ISMAEL SALAS has a boxing academy in one of the hundreds of anonymous little shopping strips in one of the hundreds of anonymous Las Vegas districts. Salas is a tidy man, compact, powerful, smiling and on the day I visited, he was walking and talking on six-inch wedges. “He has a much bigger pair,” Joe Joyce told me. “I don’t know how he stands up.” Not only does he stand, but he moves – even in the weighty boots – like a tiny, muscular ballet dancer. Perfect balance at all times.

Joyce, or “Joey” as Salas tenderly calls him, was spending an hour moving under ropes stretched across the ring. Salas at his side, whispering, joking and demonstrating. Feint, move, glide under, let a shot go, move, feint, shot. It was heavy, technical and precise work for Joyce, who was fresh from the plane. Joyce’s concentration was total.

“Slip, slip, dip, slip it, back,” said Salas. “Go underneath and you slip inside. Give me a little kick with this one. Beautiful, Joey.” Salas is about balance, poise, style. He moved with Joyce, just a fraction of an inch in front of him, lost inside Joyce’s bulk. It was wonderful choreography. He is a Cuban, make no mistake.

Outside in the sun with the smell from the Korean kitchen gently scenting the hot air, Joyce went over the session. “It’s not deep training now,” he said. “It’s the fundamentals. I’m working on mobility. I’m working on being smart.” I left Joey that day, fully reminded of the sacrifices a fighter has to make to make it. The cost of a mobile camp is the easy part; loneliness and the not knowing is what gets to a fighter. A fighting man can be lonely in a crowd and in Las Vegas the crowds are lonely places.

All week I marched with the Caleb Plant and Saúl Álvarez entourages, the track-suited essentials. The teams swelled as the bell approached. Partners, kids, parents, aunts, fixers, lawyers, priests, Hells Angels, friends, shadow-agents and publicists. Both teams had high levels of access for me; I was stunned when I got a long and exclusive sit-down with each on the Tuesday. Jane for Canelo and Mario for Plant delivered their fighters to dressing room four at the Grand Garden. I honestly expected a blank. At best, three-snatched minutes in a filthy huddle. Instead, we squeezed 30 people in behind the cameras and the two men, deep in fight week, shared their stories for 20 minutes. Laughter, legacy, emotion, stares, truth – it was a delight. Plant was complex, Canelo quick to remind me that he started with nothing. What a pleasure.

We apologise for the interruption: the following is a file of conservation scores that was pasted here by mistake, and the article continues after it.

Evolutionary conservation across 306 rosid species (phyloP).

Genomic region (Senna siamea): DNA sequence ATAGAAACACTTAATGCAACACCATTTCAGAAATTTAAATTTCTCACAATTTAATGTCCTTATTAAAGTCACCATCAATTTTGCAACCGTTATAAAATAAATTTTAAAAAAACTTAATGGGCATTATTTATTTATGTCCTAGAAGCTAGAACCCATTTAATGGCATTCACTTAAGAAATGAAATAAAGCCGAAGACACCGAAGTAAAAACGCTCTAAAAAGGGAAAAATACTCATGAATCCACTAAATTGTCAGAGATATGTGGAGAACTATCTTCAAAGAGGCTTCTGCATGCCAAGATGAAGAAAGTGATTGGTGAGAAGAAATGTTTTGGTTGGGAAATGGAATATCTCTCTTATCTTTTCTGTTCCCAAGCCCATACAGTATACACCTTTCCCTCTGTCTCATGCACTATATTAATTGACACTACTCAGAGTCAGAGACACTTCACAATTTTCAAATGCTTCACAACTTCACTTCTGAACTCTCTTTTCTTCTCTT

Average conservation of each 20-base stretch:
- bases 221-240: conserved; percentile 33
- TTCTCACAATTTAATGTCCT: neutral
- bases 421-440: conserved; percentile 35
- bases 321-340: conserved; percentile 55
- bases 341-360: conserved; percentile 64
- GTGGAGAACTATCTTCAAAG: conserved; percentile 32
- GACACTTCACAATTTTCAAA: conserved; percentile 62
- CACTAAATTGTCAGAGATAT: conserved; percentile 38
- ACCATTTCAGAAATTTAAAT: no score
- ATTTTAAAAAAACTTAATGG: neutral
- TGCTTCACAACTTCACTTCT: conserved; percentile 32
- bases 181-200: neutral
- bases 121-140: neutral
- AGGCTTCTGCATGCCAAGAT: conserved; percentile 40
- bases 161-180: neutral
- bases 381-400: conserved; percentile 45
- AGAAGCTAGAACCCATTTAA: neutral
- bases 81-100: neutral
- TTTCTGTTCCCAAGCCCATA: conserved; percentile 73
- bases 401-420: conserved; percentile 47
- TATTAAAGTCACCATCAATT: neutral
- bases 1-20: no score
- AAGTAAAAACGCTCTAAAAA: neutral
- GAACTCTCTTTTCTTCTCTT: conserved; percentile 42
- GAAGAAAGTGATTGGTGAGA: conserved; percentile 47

A lot of British boxers could learn from that type of professional behaviour.

There was a small gathering on the balcony to watch Mikaela Mayer fight on Friday night. It was an elite gang: Dan Rafael, John Dennen and Donald McRae. That’s it. The Virgin property is an oasis in Las Vegas, the venue intimate. “It’s a posh York Hall – I really like it,” offered Ant Leaver, Matchroom’s American media man. In all fairness, six seats in a bus shelter is a posh York Hall. He was there on Maiva Hamadouche duty. The fight was savage, relentless and deserved a much bigger audience. It’s always odd when a boxing event in Las Vegas slides under the radar, a shadow victim to a bigger fight elsewhere under the lights.

A lot of people had a lot of money on Hamadouche for a stoppage; Mayer is polite, articulate and the fight proved her resilience. She is not the first female boxer to operate under the assumption that she will fold under pressure. She will not.

Bob Arum was in place before the first fight on the Virgin night and only moved at the end. “That’s a real promoter,” somebody on the balcony said. When I left, perhaps 30 minutes later, Arum was surrounded by cameras and I heard him say: “[Angelo] Dundee knew that [George] Chuvalo was a tough man.” You don’t get that pedigree of casual chat at York Hall, my son.

Dozens of times in the past 30 years I have branded some travelling American trainers as comedians. They were not funny, just bad. Their knowledge poor, their corner work abysmal and their availability seems to have been the reason they were hired. Well, Jake Paul has now turned my observations upside down by showing up for his press conference on fight day with a real comedian in his camp. Not everybody found Coach D funny, but he made me chuckle with his nonsense. I particularly liked this gem when asked what the strategy was for beating Tommy Fury.

“I will tell this white boy,” he said pointing at Paul. “Start putting the seven on his chest and stay on the phone, baby.” The pair then demonstrated putting the seven on the chest and staying on the phone. Hey, it made me smile. “Tommy has Sugar and I have Coach D,” Paul explained. SugarHill Steward laughed at that. Less than eight hours later, Plant walked to the ring.

There was a perfect line from the classy Jimmy Lennon Jnr at one of the events. Standing tall, slim and cool, he set the scene: “You can see it, feel it, smell it, taste it – fight week is here.” Classy Jim was right.

Mayer, Coach D, Salas, Leaver, Arum, Joey, Lennon Jnr, Plant and Canelo all had a role in the city of fights in one of boxing’s pound-for-pound finest weeks.